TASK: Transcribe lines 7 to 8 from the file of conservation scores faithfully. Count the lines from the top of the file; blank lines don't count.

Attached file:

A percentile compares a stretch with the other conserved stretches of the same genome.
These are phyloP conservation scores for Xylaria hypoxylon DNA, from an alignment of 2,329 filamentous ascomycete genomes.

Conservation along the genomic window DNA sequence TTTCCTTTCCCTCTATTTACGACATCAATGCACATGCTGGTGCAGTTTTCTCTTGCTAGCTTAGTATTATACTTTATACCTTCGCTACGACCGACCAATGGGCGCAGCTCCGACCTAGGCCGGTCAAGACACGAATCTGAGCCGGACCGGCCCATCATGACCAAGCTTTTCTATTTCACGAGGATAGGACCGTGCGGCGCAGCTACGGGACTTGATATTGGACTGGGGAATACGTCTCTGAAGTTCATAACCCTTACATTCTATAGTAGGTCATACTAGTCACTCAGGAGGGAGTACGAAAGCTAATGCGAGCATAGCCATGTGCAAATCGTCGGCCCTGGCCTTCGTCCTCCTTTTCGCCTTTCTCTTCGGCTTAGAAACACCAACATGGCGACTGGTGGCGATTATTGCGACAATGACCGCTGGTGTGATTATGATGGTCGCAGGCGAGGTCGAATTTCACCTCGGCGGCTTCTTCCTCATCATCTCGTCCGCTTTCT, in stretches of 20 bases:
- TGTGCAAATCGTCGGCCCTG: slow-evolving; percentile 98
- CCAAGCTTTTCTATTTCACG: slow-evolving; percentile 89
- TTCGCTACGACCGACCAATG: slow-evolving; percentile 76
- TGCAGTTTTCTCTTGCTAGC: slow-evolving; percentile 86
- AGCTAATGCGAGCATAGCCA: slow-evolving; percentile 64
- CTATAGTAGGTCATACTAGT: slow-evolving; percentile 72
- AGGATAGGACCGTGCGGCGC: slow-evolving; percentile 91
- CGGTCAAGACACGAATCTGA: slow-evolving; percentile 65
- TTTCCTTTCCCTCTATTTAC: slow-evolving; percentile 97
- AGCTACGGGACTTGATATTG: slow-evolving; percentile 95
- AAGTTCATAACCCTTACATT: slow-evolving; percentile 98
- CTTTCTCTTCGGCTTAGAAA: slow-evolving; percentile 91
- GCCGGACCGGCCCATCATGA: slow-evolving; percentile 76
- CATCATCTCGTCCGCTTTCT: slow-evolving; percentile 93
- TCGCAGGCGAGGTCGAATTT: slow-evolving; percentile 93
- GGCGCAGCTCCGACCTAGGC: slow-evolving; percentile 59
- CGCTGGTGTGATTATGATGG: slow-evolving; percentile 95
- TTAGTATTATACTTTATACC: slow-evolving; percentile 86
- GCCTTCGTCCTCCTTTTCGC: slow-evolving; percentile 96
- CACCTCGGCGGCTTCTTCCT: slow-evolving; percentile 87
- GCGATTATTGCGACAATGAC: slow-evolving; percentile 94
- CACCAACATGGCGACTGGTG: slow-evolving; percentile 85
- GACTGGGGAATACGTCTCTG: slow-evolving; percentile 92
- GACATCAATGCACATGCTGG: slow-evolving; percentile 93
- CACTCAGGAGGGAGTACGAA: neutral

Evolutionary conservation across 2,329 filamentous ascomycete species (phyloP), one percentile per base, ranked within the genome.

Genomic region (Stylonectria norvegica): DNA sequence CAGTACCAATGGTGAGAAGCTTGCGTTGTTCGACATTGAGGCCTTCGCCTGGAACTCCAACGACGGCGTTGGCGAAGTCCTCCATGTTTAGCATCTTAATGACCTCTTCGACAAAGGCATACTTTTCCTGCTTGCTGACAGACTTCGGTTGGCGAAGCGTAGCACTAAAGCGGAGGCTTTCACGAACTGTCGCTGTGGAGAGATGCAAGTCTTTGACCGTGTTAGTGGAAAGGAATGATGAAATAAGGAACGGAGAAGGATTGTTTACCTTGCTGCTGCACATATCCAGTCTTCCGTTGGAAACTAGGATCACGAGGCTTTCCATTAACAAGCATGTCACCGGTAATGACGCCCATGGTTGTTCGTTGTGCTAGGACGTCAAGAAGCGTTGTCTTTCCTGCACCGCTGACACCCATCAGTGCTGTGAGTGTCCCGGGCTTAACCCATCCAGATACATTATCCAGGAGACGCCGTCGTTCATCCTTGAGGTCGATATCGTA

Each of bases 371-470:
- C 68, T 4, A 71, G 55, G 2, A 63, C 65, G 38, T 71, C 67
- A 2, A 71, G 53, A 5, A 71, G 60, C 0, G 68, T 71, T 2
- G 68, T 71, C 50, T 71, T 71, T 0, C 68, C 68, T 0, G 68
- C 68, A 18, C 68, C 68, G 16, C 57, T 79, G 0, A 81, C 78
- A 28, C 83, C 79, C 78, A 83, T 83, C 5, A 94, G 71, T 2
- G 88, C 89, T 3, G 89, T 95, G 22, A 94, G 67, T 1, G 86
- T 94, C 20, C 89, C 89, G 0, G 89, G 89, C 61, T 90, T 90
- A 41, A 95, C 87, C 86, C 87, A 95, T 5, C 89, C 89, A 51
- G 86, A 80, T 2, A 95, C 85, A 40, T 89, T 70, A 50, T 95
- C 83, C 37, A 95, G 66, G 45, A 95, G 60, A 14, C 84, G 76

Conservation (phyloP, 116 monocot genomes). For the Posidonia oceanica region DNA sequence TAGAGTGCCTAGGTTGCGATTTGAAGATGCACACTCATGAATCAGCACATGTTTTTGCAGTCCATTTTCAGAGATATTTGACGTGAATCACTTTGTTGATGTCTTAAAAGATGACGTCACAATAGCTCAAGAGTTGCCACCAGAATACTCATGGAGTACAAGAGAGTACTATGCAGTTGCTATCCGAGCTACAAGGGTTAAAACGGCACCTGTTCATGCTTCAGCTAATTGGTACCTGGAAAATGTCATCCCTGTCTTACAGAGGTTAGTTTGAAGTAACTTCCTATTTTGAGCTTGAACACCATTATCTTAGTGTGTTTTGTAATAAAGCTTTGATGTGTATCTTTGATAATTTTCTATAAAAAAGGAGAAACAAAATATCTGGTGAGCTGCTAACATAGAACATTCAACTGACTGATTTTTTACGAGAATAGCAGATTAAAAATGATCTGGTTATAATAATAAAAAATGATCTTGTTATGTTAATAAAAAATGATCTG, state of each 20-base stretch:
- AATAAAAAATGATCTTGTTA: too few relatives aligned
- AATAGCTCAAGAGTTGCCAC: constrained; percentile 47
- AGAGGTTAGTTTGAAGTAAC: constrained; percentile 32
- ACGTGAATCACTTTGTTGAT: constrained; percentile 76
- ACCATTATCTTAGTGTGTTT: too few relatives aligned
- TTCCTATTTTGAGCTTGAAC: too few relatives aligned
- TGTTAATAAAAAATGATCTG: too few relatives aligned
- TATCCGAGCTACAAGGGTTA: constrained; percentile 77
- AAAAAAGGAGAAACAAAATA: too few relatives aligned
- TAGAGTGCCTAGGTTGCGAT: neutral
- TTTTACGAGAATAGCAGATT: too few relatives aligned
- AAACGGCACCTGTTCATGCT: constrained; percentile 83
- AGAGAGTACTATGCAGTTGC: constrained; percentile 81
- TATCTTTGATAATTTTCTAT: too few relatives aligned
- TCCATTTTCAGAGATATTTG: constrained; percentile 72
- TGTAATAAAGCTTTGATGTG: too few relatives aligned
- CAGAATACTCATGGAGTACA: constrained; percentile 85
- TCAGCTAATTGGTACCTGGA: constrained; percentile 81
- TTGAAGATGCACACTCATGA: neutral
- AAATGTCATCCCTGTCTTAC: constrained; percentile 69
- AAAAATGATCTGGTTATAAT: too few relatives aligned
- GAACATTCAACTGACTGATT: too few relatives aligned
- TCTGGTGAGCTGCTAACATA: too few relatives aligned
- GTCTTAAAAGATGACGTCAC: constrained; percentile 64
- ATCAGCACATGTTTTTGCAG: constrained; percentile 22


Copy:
- TGCAGTTTTCTCTTGCTAGC: slow-evolving; percentile 86
- AGCTAATGCGAGCATAGCCA: slow-evolving; percentile 64